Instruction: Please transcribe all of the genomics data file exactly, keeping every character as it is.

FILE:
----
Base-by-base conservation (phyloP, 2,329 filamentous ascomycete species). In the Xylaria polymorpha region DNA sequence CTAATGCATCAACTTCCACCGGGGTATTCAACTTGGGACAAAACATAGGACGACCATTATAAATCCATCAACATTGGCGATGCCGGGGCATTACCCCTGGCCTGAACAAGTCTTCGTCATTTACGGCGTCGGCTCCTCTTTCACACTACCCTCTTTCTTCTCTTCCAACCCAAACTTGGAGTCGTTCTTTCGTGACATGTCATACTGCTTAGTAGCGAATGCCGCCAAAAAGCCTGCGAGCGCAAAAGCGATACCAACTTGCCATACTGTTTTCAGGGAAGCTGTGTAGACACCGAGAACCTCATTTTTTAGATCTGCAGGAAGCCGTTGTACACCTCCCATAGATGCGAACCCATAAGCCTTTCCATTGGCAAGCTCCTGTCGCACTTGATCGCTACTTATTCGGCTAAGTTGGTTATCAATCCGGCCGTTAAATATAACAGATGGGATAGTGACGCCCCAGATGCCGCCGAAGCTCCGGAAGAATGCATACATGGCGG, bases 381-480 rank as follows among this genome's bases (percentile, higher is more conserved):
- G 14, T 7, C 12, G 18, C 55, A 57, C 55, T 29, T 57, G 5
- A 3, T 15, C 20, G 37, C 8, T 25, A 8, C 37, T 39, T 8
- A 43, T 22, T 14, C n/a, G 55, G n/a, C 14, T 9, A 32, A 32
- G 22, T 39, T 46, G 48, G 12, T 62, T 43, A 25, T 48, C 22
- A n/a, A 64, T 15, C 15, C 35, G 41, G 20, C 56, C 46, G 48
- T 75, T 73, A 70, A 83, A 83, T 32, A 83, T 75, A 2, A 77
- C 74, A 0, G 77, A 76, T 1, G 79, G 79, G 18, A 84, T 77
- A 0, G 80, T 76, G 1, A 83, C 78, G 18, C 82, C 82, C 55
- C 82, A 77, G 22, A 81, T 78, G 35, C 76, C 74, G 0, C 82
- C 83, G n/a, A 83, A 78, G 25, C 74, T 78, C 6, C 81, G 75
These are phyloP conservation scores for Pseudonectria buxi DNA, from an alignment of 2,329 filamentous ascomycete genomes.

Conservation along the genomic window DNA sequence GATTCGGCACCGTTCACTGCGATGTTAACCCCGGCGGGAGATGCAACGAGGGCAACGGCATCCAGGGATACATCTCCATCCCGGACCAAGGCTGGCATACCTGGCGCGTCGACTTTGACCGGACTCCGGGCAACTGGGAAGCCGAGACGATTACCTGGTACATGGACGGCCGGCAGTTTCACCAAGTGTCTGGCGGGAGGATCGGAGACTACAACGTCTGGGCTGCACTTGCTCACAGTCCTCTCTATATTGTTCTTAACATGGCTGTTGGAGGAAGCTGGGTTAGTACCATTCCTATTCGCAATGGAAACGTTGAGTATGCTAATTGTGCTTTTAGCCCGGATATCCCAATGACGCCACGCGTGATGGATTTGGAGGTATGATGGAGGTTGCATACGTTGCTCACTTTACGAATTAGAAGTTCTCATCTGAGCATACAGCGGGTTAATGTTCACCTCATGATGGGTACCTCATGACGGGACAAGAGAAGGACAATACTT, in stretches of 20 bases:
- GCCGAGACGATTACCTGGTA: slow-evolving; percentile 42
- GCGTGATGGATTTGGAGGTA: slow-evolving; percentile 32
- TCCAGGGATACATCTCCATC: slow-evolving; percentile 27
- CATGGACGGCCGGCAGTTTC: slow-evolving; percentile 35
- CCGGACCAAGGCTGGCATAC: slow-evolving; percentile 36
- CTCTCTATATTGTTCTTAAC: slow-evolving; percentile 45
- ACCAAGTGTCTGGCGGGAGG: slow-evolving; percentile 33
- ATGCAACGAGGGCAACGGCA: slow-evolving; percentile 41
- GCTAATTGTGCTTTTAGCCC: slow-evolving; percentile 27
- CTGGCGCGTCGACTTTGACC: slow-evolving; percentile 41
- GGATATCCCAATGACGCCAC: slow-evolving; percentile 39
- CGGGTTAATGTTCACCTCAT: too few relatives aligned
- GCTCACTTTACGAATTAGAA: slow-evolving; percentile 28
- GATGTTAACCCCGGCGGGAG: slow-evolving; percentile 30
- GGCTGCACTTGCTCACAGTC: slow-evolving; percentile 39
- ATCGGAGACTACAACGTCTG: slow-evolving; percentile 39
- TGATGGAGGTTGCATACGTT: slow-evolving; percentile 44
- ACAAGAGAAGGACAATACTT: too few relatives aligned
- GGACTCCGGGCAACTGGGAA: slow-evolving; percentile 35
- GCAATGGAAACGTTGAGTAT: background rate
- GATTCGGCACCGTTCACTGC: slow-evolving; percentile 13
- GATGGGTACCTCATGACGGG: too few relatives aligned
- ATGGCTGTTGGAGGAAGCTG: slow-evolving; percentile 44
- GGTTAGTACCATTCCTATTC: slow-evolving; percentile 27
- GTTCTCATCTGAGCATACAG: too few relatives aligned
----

Base-by-base conservation (phyloP, 2,329 filamentous ascomycete species). In the Xylaria polymorpha region DNA sequence CTAATGCATCAACTTCCACCGGGGTATTCAACTTGGGACAAAACATAGGACGACCATTATAAATCCATCAACATTGGCGATGCCGGGGCATTACCCCTGGCCTGAACAAGTCTTCGTCATTTACGGCGTCGGCTCCTCTTTCACACTACCCTCTTTCTTCTCTTCCAACCCAAACTTGGAGTCGTTCTTTCGTGACATGTCATACTGCTTAGTAGCGAATGCCGCCAAAAAGCCTGCGAGCGCAAAAGCGATACCAACTTGCCATACTGTTTTCAGGGAAGCTGTGTAGACACCGAGAACCTCATTTTTTAGATCTGCAGGAAGCCGTTGTACACCTCCCATAGATGCGAACCCATAAGCCTTTCCATTGGCAAGCTCCTGTCGCACTTGATCGCTACTTATTCGGCTAAGTTGGTTATCAATCCGGCCGTTAAATATAACAGATGGGATAGTGACGCCCCAGATGCCGCCGAAGCTCCGGAAGAATGCATACATGGCGG, bases 381-480 rank as follows among this genome's bases (percentile, higher is more conserved):
- G 14, T 7, C 12, G 18, C 55, A 57, C 55, T 29, T 57, G 5
- A 3, T 15, C 20, G 37, C 8, T 25, A 8, C 37, T 39, T 8
- A 43, T 22, T 14, C n/a, G 55, G n/a, C 14, T 9, A 32, A 32
- G 22, T 39, T 46, G 48, G 12, T 62, T 43, A 25, T 48, C 22
- A n/a, A 64, T 15, C 15, C 35, G 41, G 20, C 56, C 46, G 48
- T 75, T 73, A 70, A 83, A 83, T 32, A 83, T 75, A 2, A 77
- C 74, A 0, G 77, A 76, T 1, G 79, G 79, G 18, A 84, T 77
- A 0, G 80, T 76, G 1, A 83, C 78, G 18, C 82, C 82, C 55
- C 82, A 77, G 22, A 81, T 78, G 35, C 76, C 74, G 0, C 82
- C 83, G n/a, A 83, A 78, G 25, C 74, T 78, C 6, C 81, G 75
These are phyloP conservation scores for Pseudonectria buxi DNA, from an alignment of 2,329 filamentous ascomycete genomes.

Conservation along the genomic window DNA sequence GATTCGGCACCGTTCACTGCGATGTTAACCCCGGCGGGAGATGCAACGAGGGCAACGGCATCCAGGGATACATCTCCATCCCGGACCAAGGCTGGCATACCTGGCGCGTCGACTTTGACCGGACTCCGGGCAACTGGGAAGCCGAGACGATTACCTGGTACATGGACGGCCGGCAGTTTCACCAAGTGTCTGGCGGGAGGATCGGAGACTACAACGTCTGGGCTGCACTTGCTCACAGTCCTCTCTATATTGTTCTTAACATGGCTGTTGGAGGAAGCTGGGTTAGTACCATTCCTATTCGCAATGGAAACGTTGAGTATGCTAATTGTGCTTTTAGCCCGGATATCCCAATGACGCCACGCGTGATGGATTTGGAGGTATGATGGAGGTTGCATACGTTGCTCACTTTACGAATTAGAAGTTCTCATCTGAGCATACAGCGGGTTAATGTTCACCTCATGATGGGTACCTCATGACGGGACAAGAGAAGGACAATACTT, in stretches of 20 bases:
- GCCGAGACGATTACCTGGTA: slow-evolving; percentile 42
- GCGTGATGGATTTGGAGGTA: slow-evolving; percentile 32
- TCCAGGGATACATCTCCATC: slow-evolving; percentile 27
- CATGGACGGCCGGCAGTTTC: slow-evolving; percentile 35
- CCGGACCAAGGCTGGCATAC: slow-evolving; percentile 36
- CTCTCTATATTGTTCTTAAC: slow-evolving; percentile 45
- ACCAAGTGTCTGGCGGGAGG: slow-evolving; percentile 33
- ATGCAACGAGGGCAACGGCA: slow-evolving; percentile 41
- GCTAATTGTGCTTTTAGCCC: slow-evolving; percentile 27
- CTGGCGCGTCGACTTTGACC: slow-evolving; percentile 41
- GGATATCCCAATGACGCCAC: slow-evolving; percentile 39
- CGGGTTAATGTTCACCTCAT: too few relatives aligned
- GCTCACTTTACGAATTAGAA: slow-evolving; percentile 28
- GATGTTAACCCCGGCGGGAG: slow-evolving; percentile 30
- GGCTGCACTTGCTCACAGTC: slow-evolving; percentile 39
- ATCGGAGACTACAACGTCTG: slow-evolving; percentile 39
- TGATGGAGGTTGCATACGTT: slow-evolving; percentile 44
- ACAAGAGAAGGACAATACTT: too few relatives aligned
- GGACTCCGGGCAACTGGGAA: slow-evolving; percentile 35
- GCAATGGAAACGTTGAGTAT: background rate
- GATTCGGCACCGTTCACTGC: slow-evolving; percentile 13
- GATGGGTACCTCATGACGGG: too few relatives aligned
- ATGGCTGTTGGAGGAAGCTG: slow-evolving; percentile 44
- GGTTAGTACCATTCCTATTC: slow-evolving; percentile 27
- GTTCTCATCTGAGCATACAG: too few relatives aligned